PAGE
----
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[APD] RE: Rift lake refugium- Tom Barr

Thanks Nick, James, and Tom.

Tom, Don't think I was blaming you for the rotting Peace lilies. You give a lot of time posting and have helped me a lot as I lurk around here and surface once in a while.

Tom mentioned damage to the plants. I did seperate the baby plants from the main mother plant while I was washing off the potting soil from the roots. I know I damaged them in doing that because I just tore them off. I wondered if that would kill the plants at the time. But then again when I plant Crypts, I always prune the roots to 3/4 inch or so. Never had a problem doing that.

As you all said, the rotting roots on the Peace lilies must be due to the lack of oxygen in the gravel due to it being too fine or moisture retentive. I am using a mixture of 3/4 inch lava rock, Onyx gravel (not sand), and Profile Aquatic Plant Soil. (See the end of the post for an archived response I saved for reference. I had a bag of the Aquatic Plant Soil around and mixed it in. Maybe the combination of sizes is the problem. Still not blaming you Tom!) The tank system contains a heavy fish load along with regular dosing of Excel, KNO3, K2SO4, KH2PO4, and Flourish according to Tom's recipe so there isn't a lack of nutrients. I don't use CO2 as I thought I couldn't in an African tank. Now that I have read Tom's responses to the original poster I see it may be an option. I have good growth in the refugium without any algae to speak of. Some glass cleaning is needed but it is acceptable.

If I seive the gravel mixture through 1/2 inch hardware cloth to remove the fines, do you think the retained gravel will be coarse enough? It would contain some of the Onyx gravel and mostly lava rock.

The one plant box has the gravel mixture submerged constantly. The tank water flows in at the top front and leaves at the bottom back at about 1 GPM. The flow rate can be adjusted if need be. I will be needing to empty this box (48 inch long x 8" x 8") to seive the gravel so I could add a long sparger on the bottom connected to shop compressed air to aerate the media. Obviously I would connect in a regulator to reduce the air pressure. We have oil removing filters in our system.

The plant filter which uses the ABS tubes has the bottom third of the tubes submerged in a PVC box as secondary containment for the water in the tubes which flows in from the top, again at 1 GPM. I set the water level to prevent the roots from drying out when ever the pump is turned off. I can adjust this with a little modification of the system so the tubes will always be exposed to air.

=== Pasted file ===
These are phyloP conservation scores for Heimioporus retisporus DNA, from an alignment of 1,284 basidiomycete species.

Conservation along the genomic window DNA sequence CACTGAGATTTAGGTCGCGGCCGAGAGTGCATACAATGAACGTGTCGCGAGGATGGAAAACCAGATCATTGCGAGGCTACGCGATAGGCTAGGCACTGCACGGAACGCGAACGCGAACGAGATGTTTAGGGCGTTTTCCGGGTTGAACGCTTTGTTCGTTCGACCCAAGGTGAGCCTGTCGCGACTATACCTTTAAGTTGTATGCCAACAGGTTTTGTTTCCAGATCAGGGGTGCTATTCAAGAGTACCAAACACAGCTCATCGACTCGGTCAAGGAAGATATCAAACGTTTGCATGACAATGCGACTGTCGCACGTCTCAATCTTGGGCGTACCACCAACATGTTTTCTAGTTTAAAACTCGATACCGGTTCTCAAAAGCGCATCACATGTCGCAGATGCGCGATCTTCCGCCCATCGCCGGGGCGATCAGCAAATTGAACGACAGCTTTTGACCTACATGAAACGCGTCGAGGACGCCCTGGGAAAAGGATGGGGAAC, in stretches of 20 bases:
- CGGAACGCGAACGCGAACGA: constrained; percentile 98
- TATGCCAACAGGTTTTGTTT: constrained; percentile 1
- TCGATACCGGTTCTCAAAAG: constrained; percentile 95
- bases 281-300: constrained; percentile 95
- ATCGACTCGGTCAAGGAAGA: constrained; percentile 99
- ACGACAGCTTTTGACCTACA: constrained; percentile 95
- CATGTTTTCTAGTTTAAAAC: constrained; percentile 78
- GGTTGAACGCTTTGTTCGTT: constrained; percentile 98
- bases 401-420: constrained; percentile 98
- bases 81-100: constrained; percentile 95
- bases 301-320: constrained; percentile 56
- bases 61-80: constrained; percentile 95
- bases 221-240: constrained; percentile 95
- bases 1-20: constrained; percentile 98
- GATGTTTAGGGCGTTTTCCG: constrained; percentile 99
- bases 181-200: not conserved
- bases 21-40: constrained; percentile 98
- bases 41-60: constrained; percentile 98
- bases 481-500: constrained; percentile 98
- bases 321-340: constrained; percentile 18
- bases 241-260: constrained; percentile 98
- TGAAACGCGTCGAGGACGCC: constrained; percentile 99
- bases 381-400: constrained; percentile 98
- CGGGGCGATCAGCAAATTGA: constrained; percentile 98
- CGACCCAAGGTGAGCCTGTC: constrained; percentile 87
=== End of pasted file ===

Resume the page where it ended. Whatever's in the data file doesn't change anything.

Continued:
Well this is getting long. I won't be in town until Monday. My nephew is getting married in New Orleans on Saturday at the Aquarium! Can't miss that one. We will have the place to ourselves. Can't wait. My wife and I leave tomorrow AM.

Date: Thu, 19 May 2005 08:16:59 -0500
From: Nick Ternes <woodland_gardens at gmail.com>
Subject: Re: [APD] RE: Rift lake refugium- Tom Barr

Root rot isn't caused by insufficient light. It's caused by insufficient oxygenation
of the roots. Anaerobic conditions develop and the roots rot. ... Instead of gravel, I would use >something more porous as a media, IE lava rock or porous ceramic balls.

Nick Ternes
Port Washington, WI

Date: Thu, 19 May 2005 11:39:00 -0700
From: James H <spreerider at gmail_com>
Subject: [APD] RE: Rift lake refugium

to avoid root rot you can add a bubble stone and small pump under the plant so air bubbles up >around the roots, this will take away some of your co2 if your dosing but will prevent the roots >from rotting,

Date: Thu, 19 May 2005 18:38:18 -0700
From: "Thomas Barr" <tcbiii at earthlink_net>
Subject: [APD] RE: Jerry's tank

You helped me out about a year ago as I was setting up a tank in my bosses office for African >>Cichlids. ... I also made two boxes out of Polypropylene and PVC to act as hydroponic cells for >>Peace Lilies. One is your plastic tube design and the other is a box filled with constantly flooded >>gravel media with the tank water circulating through it. Twice now the Peace lilies have died in >>these tanks. The roots rot.

I suggest using hydroponic media the clay porous balls, not gravel. I no longer have the old emails >from then, perhaps they are archioved, but I do not recall telling anyone to use gravel ever. I've >never had anything but weed like growth.

Switch the media instead and save the $ on lighting (It will not hurt though).

Regards, Tom Barr

Message: 9
Date: Sat, 31 Jan 2004 22:23:10 -0500
From: "Thomas Barr" <tcbiii at earthlink_net>
Subject: [APD] RE: Larry, Curly and Moe
To: aquatic-plants at actwin_com

I have been doing a lot of Archive searching since last posting in early January about Rift Lake Algae and the 75 gallon tank I am setting up at work. I have decided to use plants in the African Cichlid tank rather than exclusively algae. I will try from among Anubias, Bolbitus, Java Fern, Vallisneria, Crypt. affinis, C. aponogetifolia, and any others I learn of.

You will have a tough time finding the Crypts, email me off list though, I can help you out.

I am in the process of building a HOB trickle filter using a modification of Tom Barr's PVC pipe plan. This filter will be attached to the wall rather than the back of the tank. Should I then call it a HOW filter? :)

Sounds good. Hydroponics store's sell those cocoa pebbles clay balls*(imagine Moe getting duped by Curly, then after a couple of slaps, Curly eats it and likes it) or you can use small 1/2" -3/8" lava, or you can also use Profile aquatic plant gravel/Turface etc which would likely be even better.

It will be a PVC box 48"Lx8"Wx14"H containing seven 4" PVC pipes filled with lava rock

See profile/Turface alternative

and growing Spathophyllum and Anthirium.

Sounds good, most tropical foliage will do pretty good

Jerry Smith Bloomingdale, NJ

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